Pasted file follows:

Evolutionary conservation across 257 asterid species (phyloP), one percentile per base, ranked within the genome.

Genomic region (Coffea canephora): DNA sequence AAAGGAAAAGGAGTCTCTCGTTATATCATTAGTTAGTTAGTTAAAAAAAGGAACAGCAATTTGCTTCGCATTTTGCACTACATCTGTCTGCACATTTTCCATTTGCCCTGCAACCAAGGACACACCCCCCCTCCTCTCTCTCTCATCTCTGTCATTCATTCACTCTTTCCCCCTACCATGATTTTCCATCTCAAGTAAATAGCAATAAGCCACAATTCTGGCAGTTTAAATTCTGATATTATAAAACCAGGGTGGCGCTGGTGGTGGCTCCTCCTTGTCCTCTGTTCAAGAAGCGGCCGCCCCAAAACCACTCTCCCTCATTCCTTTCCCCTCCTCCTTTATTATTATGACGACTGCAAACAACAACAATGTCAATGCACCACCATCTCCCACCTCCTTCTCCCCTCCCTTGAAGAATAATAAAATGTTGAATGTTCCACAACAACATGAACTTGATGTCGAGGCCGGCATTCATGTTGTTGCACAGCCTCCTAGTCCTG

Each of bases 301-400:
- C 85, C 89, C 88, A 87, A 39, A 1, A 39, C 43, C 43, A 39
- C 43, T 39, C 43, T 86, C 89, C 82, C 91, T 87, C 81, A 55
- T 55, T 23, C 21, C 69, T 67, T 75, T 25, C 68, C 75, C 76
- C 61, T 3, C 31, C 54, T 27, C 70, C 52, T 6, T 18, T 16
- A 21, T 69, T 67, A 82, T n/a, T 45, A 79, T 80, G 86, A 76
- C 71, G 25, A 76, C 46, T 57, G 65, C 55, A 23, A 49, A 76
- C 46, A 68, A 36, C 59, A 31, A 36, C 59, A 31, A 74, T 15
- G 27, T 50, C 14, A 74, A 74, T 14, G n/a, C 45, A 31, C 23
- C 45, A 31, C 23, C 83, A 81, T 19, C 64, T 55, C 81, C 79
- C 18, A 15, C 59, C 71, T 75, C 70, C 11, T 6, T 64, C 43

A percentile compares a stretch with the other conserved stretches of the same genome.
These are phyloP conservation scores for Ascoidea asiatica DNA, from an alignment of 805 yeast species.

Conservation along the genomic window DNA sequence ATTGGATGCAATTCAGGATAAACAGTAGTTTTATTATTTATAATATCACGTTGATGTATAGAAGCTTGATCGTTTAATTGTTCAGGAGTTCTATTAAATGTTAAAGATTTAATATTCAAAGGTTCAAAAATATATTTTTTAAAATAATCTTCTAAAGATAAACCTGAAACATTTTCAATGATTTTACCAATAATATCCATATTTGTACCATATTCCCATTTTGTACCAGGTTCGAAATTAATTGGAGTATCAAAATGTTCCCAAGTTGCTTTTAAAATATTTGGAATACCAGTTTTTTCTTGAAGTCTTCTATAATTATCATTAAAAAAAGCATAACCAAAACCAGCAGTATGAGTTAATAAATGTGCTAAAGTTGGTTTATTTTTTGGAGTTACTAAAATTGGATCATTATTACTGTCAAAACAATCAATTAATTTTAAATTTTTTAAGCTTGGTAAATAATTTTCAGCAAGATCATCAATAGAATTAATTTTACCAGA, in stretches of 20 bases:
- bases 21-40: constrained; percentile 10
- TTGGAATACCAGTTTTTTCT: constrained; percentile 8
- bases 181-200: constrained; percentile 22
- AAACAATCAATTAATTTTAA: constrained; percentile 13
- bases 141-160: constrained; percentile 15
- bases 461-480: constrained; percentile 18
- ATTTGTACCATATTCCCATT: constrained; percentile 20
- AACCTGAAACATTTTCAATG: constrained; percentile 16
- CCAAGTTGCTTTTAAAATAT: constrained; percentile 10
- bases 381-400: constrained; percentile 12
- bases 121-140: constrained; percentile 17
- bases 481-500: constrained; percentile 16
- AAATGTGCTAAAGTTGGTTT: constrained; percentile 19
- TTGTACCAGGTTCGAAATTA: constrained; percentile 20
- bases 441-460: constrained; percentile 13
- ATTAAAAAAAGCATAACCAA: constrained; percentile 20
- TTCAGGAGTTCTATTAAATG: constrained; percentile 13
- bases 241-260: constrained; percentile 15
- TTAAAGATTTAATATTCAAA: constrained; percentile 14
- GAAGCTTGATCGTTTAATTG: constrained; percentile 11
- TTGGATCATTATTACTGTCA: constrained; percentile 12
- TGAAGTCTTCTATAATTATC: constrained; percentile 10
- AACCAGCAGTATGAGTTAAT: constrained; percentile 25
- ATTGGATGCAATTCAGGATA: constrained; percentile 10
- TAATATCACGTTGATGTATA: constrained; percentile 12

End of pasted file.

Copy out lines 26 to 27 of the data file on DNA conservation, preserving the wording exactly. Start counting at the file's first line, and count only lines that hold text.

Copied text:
- bases 381-400: constrained; percentile 12
- bases 121-140: constrained; percentile 17